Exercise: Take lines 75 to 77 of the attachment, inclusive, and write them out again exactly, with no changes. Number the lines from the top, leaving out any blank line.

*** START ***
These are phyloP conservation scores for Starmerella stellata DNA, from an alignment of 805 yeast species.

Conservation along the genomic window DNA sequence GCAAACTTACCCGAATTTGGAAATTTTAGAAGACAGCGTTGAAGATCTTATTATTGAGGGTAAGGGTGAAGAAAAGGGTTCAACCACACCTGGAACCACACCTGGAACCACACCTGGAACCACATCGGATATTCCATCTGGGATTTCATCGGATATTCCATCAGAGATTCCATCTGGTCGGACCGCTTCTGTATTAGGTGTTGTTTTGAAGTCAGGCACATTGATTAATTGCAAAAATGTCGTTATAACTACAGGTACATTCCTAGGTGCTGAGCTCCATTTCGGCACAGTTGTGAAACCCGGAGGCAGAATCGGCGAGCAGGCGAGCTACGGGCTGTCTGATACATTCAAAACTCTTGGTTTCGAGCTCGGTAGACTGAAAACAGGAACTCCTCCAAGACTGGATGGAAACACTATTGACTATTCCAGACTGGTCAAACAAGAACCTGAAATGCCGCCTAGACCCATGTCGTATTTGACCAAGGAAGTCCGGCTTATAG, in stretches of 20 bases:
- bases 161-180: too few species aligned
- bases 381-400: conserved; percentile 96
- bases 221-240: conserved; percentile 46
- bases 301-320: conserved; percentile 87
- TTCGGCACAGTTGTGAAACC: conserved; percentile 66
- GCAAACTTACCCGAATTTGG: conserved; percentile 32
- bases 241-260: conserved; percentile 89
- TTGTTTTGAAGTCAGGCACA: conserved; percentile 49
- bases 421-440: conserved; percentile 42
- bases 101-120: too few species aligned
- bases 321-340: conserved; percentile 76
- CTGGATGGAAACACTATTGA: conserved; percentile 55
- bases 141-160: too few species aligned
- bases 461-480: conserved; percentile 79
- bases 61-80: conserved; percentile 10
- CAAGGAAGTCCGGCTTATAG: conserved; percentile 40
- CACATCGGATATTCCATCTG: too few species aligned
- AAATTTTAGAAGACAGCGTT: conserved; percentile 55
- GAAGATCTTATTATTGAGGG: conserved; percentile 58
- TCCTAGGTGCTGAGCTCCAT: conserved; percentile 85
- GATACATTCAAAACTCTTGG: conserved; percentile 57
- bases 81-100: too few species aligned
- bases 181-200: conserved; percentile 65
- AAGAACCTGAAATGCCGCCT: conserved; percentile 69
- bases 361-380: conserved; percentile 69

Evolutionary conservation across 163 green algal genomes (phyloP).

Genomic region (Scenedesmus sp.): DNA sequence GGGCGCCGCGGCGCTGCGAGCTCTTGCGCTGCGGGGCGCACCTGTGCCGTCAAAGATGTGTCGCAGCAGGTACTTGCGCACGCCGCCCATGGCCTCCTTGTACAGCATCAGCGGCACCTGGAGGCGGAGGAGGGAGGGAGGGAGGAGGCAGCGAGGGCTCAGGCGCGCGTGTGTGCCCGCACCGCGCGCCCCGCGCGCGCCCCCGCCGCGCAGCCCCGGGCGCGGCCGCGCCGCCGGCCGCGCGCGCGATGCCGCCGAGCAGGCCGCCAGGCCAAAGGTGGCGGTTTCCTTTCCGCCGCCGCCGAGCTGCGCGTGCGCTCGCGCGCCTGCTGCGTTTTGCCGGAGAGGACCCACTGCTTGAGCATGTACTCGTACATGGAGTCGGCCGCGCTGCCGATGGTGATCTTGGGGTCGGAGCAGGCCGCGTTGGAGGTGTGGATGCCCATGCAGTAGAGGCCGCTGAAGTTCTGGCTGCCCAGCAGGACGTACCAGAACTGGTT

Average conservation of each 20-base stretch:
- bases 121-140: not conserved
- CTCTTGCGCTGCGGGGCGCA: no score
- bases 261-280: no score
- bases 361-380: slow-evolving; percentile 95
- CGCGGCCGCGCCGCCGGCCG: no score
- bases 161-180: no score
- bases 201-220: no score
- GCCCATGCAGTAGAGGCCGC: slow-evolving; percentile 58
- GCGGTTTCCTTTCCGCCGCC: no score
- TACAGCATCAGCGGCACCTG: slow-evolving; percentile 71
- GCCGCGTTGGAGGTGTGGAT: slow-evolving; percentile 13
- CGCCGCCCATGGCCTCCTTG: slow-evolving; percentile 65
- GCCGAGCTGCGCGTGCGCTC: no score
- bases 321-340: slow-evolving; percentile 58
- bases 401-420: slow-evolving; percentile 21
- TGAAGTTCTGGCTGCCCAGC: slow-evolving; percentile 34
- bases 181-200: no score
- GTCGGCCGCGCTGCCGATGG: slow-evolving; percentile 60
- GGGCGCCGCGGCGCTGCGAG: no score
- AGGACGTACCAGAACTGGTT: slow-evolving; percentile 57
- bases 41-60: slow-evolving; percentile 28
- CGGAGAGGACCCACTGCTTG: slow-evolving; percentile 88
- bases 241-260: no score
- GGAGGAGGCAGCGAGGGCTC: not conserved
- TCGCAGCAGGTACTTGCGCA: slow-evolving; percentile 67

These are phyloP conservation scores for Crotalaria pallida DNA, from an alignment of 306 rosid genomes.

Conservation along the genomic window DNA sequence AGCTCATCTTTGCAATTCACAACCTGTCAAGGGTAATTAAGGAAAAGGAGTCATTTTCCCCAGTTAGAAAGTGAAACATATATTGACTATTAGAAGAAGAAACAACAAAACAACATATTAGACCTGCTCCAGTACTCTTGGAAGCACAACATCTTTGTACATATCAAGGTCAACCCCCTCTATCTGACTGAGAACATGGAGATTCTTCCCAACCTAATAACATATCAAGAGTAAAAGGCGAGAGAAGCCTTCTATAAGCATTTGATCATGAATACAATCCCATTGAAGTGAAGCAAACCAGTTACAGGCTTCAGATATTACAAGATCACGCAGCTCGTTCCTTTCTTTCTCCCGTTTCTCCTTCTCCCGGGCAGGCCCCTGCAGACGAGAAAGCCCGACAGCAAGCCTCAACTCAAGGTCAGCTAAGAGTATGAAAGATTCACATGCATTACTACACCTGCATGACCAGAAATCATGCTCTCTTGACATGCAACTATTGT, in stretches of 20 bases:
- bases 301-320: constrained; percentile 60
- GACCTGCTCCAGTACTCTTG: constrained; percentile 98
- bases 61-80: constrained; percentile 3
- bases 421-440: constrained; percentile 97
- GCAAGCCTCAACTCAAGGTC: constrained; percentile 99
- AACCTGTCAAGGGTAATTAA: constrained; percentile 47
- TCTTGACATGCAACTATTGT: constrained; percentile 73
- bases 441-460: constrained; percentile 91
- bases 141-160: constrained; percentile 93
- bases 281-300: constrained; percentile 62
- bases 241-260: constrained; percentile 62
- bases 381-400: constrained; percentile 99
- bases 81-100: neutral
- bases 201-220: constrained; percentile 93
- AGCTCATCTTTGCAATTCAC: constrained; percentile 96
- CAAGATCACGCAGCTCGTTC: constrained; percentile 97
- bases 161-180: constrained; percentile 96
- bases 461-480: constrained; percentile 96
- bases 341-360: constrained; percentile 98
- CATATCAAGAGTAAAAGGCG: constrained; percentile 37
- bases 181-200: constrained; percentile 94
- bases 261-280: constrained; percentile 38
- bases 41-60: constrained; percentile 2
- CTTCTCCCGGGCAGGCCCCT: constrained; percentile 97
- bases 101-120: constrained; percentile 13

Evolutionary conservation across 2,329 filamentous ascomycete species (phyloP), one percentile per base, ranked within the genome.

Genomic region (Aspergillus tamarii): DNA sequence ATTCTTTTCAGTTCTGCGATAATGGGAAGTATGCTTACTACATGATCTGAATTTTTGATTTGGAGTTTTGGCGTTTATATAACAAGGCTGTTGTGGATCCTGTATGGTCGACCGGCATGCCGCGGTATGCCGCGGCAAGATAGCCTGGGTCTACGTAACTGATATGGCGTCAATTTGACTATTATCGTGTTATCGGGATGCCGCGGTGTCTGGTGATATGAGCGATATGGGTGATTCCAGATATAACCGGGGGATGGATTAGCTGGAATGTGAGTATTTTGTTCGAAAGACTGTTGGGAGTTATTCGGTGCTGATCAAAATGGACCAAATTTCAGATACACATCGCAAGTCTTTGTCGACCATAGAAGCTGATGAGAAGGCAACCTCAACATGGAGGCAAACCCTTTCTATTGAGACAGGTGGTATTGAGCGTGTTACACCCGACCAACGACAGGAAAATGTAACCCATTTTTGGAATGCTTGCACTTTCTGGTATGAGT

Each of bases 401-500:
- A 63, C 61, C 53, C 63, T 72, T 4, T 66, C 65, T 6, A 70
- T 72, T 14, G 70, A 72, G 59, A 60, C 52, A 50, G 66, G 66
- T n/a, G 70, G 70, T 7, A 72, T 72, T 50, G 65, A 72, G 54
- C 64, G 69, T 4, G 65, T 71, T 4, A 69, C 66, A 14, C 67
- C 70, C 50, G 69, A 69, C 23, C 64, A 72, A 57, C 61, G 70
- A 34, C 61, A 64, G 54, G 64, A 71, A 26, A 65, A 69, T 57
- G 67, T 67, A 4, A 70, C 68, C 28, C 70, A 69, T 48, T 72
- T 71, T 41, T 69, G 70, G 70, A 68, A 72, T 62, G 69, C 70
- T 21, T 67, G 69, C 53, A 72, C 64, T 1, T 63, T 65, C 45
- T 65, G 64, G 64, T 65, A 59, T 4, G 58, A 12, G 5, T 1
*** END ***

- bases 461-480: constrained; percentile 96
- bases 341-360: constrained; percentile 98
- CATATCAAGAGTAAAAGGCG: constrained; percentile 37